As you can imagine they’re all actors from different parts of the country and no great attempt was made to get everyone on the same wavelength accents-wise. Still, no one offends as much as Pierce. In many ways the original Aiden Gillan, The Bros has long lost his ability to do an authentic Irish accent and is not much better here despite being much earlier in his career. You definitely know he’s from “the country” but good luck getting more specific than that. Of course, that’s when the voice you’re hearing *is* Pierce. There’s some not-infrequent, inexplicable and unforgivably obvious ADR over some of his lines. Most of them – but definitely not all – happen when you can’t see his mouth, to try and disguise the much posher text-to-speech robot that they overlaid, but it’s not hard to spot and the story of why PB wouldn’t return to re-record them is going to have to be left to our imagination.
The giant, glaring disconnect the film fails to overcome however, is that they tried to overlay a typical American-style crime narrative of corruption in a small town onto an Irish setting while not grasping that there is a substantial gulf of difference between what America and Ireland class as a small town; there’s only about five residents, the whole plot hinges on rescuing a tiny football field from becoming a gargantuan power plant, the strip club is bigger than any building in the town, and our titular badass renegade still lives with mammy and operates his shady vigilantism out of her loft conversion. It’s like an expensive skit played entirely straight.
The film reaches its thrilling conclusion when our heroes win the day after destroying the villain’s life and career by bringing a fabricated rape case against him. Gallant stuff. However, the villain’s bosses aren’t happy and hatch a revenge plot from their nefarious skyscraper headquarters in, well, Liberty Hall – what with it being the only building in the country they could have such a staple scene of American films, in. Not to be so easily beaten, Taffin foils the hit men by surviving – via means that are never addressed – an explosion that was caused by circumstances that are never explained. The day won, Taffin meets his love and they make their romantic escape from… Busáras. Credits.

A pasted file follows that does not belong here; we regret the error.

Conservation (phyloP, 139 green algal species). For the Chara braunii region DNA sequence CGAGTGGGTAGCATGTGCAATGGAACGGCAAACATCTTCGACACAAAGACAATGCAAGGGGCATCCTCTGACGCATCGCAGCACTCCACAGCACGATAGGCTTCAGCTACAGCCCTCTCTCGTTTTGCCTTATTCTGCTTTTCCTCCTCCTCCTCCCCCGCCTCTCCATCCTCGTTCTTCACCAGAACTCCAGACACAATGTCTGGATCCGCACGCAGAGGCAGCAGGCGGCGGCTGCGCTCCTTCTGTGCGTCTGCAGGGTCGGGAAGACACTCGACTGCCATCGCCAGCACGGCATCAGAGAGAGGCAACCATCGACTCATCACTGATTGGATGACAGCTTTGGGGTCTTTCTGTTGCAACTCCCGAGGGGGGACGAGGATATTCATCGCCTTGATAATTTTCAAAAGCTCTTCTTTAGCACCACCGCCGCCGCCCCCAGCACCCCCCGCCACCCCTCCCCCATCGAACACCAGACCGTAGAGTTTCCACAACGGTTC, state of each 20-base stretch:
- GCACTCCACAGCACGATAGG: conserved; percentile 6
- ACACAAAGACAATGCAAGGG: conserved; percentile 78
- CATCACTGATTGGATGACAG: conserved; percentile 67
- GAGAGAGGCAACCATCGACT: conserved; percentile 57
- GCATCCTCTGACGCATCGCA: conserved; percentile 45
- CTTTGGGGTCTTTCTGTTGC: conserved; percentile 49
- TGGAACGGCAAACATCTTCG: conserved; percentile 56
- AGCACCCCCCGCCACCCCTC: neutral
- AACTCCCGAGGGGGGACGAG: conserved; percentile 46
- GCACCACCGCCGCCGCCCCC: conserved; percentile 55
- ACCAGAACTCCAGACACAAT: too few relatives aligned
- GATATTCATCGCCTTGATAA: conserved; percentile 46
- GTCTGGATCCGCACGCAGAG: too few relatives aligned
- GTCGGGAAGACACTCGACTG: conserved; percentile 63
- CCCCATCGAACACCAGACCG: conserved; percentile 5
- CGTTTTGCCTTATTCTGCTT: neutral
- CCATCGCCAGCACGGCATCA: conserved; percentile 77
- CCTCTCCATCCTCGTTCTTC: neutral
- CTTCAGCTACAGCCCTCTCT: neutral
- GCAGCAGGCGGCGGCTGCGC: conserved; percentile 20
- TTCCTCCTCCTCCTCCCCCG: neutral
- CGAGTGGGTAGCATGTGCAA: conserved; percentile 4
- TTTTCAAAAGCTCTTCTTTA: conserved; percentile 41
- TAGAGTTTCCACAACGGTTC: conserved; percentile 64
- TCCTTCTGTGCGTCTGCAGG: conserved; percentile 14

It’s a difficult film to invest any great amount of deep analysis into, there’s nothing really there. What is fascinating is the misguided series of choices and attempts to directly emulate a genre film distinctly ill-suited to the setting and the filmmakers capabilities. Involving Pierce was of course the magic ingredient that really amped up the nonsense levels. While it may never rise above being an odd curio of Irish cinema, I think it is the bad cult film this country deserves.
It would be remiss to conclude this piece without mentioning a couple things; 1) to plug my own podcast and the Taffin Episode we did last year for Paddy’s Day, and 2) the Danger Farm short which serves not only as the ultimate TL;DR to any written piece on the film but is also a thoroughly hilarious and note perfect evisceration of it.